That the creative output of Philomena Zanetti is masterfully clean, sleek and simple is irrefutable, yet one should be encouraged to reflect on where she draws visual inspiration from; the visual she projects is certainly a far cry from the often tired looks of other ethically-focussed brands. In keeping with the brand’s focus removing itself from the fast fashion paradigm, Julia professes to trying as hard as possible to shut out the influence of other designers, something of particular importance to a brand centred around a seldom seen creative idiosyncrasy. Yet it would appear that the external can only be kept at bay to a certain extent, and were there to be a particular element to have made a distinct mark, it would certainly be the fabled metropolis across the waters, New York City.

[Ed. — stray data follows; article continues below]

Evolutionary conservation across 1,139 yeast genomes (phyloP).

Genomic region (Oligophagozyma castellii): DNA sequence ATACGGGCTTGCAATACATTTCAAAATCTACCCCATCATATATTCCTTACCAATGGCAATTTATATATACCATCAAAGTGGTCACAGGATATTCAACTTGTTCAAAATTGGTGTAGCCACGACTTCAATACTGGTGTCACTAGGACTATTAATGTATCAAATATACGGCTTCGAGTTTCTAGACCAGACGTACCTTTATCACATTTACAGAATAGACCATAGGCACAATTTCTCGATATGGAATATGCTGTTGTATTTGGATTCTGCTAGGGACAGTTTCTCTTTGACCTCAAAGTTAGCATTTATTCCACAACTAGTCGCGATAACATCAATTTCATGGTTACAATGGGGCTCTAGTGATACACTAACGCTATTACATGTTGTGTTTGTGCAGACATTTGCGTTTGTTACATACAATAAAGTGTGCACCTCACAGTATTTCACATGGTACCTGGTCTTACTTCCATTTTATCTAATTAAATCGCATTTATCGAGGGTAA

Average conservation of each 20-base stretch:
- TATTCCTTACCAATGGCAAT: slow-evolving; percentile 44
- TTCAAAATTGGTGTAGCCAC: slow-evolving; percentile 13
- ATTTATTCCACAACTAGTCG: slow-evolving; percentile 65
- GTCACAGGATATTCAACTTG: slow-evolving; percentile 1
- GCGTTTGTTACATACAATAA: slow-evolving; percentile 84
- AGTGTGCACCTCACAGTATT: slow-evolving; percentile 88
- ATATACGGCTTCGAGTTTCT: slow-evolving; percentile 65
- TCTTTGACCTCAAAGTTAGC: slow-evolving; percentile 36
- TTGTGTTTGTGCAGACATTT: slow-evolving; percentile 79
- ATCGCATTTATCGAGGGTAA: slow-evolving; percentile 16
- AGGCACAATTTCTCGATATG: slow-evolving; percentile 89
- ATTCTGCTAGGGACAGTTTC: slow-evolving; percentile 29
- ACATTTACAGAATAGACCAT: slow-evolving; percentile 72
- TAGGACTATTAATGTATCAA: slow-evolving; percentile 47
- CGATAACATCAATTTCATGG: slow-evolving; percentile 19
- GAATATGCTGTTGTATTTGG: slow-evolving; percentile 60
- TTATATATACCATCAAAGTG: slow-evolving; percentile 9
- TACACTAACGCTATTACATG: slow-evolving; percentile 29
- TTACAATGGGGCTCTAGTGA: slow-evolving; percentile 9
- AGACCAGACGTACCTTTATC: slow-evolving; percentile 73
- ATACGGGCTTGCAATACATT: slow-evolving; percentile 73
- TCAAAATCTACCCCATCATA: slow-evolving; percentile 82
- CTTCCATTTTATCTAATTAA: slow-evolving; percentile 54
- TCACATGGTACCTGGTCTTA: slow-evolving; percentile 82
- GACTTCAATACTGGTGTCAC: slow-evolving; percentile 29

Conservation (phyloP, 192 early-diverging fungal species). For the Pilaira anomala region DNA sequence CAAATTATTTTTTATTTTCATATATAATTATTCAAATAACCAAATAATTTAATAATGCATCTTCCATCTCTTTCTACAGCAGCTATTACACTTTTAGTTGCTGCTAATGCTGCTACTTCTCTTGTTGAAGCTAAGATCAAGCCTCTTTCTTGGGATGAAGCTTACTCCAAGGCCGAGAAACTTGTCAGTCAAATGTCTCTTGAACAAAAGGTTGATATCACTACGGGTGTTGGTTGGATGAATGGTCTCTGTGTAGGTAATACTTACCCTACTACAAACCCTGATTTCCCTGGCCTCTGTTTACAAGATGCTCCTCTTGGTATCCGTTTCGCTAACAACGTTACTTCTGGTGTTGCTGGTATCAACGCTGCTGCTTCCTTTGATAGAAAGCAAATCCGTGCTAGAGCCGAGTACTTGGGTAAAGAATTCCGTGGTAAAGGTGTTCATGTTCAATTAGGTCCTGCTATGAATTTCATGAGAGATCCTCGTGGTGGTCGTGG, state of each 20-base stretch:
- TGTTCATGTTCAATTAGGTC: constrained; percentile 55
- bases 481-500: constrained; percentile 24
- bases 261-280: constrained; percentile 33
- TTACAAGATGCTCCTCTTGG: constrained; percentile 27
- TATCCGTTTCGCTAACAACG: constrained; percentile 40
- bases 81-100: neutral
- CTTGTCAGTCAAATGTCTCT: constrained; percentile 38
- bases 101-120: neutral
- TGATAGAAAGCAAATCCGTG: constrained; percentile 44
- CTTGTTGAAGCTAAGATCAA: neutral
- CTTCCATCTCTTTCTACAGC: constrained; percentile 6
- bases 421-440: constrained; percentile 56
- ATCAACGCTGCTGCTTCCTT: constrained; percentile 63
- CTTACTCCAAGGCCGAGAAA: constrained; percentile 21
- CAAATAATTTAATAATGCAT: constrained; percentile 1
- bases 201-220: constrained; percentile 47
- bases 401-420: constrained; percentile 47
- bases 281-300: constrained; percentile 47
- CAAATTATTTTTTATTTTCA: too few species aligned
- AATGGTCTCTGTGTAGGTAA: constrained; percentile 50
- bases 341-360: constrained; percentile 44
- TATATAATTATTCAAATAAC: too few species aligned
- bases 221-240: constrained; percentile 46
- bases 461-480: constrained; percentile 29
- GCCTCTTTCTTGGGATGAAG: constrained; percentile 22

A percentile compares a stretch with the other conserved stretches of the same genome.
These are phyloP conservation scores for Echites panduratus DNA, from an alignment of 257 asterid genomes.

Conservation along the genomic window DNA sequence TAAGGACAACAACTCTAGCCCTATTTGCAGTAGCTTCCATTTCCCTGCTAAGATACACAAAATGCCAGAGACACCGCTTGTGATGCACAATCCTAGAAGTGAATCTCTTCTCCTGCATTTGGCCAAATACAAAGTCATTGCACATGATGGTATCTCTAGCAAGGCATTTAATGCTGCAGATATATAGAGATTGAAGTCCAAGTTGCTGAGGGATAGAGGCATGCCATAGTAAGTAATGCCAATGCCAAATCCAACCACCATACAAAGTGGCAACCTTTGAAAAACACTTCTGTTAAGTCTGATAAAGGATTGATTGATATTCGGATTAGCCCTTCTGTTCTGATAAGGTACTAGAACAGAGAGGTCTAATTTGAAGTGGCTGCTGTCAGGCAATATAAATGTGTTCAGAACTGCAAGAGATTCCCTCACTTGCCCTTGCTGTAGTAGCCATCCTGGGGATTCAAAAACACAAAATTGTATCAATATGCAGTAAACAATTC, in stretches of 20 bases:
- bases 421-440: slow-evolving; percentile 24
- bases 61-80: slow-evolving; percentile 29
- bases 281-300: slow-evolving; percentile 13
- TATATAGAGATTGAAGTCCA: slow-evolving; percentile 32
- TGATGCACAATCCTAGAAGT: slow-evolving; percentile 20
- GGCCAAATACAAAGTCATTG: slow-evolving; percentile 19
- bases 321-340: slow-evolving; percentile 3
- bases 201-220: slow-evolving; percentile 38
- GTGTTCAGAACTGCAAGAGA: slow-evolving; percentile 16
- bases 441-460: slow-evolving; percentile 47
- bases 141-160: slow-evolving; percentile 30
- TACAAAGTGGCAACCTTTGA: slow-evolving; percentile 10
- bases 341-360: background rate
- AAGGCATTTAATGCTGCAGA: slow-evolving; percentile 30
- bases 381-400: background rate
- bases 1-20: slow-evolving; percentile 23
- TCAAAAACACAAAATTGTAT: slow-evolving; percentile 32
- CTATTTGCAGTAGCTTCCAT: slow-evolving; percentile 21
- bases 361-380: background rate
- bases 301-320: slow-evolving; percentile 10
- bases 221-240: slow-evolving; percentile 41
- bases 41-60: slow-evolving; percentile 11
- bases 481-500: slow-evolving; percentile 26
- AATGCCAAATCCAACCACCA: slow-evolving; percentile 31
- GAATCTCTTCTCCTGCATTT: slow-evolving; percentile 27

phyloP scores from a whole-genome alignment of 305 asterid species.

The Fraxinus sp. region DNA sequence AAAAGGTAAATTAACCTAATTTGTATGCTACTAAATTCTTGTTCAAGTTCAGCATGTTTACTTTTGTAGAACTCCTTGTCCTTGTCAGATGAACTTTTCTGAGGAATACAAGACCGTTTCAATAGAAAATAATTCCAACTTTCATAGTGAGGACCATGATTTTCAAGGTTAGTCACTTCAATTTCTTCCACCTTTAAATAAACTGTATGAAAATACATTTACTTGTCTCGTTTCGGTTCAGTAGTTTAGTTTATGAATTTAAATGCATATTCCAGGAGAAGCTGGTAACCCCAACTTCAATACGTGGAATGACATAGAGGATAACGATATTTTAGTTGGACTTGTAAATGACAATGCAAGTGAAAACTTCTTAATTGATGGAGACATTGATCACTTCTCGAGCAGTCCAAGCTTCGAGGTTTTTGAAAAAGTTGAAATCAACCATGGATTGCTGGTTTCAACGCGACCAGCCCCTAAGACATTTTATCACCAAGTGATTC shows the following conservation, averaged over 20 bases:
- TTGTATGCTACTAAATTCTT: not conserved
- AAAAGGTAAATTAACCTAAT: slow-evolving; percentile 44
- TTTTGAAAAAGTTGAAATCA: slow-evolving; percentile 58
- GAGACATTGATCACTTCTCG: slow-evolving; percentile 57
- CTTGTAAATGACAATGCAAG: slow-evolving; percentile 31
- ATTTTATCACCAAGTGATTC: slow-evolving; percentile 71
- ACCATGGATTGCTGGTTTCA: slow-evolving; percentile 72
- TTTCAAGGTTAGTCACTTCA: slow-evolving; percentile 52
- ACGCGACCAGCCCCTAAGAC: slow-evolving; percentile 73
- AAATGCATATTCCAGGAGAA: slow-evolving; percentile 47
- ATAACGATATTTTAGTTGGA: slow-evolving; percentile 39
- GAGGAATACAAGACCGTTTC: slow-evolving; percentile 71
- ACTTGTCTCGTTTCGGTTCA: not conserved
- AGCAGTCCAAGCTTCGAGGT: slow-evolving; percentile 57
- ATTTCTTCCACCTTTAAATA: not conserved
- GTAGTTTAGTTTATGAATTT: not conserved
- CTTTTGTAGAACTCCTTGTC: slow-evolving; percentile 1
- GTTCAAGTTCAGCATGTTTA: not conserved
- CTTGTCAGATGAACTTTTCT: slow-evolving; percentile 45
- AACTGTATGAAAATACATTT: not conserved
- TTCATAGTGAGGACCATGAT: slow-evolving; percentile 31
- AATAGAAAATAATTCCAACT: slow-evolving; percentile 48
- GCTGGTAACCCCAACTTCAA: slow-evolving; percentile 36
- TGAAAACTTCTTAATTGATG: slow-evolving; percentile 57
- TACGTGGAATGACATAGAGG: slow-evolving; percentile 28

While Julia speaks fondly of Berlin, her adopted hometown, her eyes light up with excitement and fond nostalgia at the mentioning of the Big Apple. “New York was the city where everything began. I was really influence by [it], the energy and the people”. While it might seem somewhat bizarre that a city renowned for excess and an unparalleled breakneck speed would have such an integral role in the sparking of a brand dedicated to tradition, heritage and deceleration, all falls into place given that Philomena Zanetti is a brand for the “strong, bold woman, [who] lives her life in her own way”, an archetype that New York, more so than any other city today, facilitates and advocates.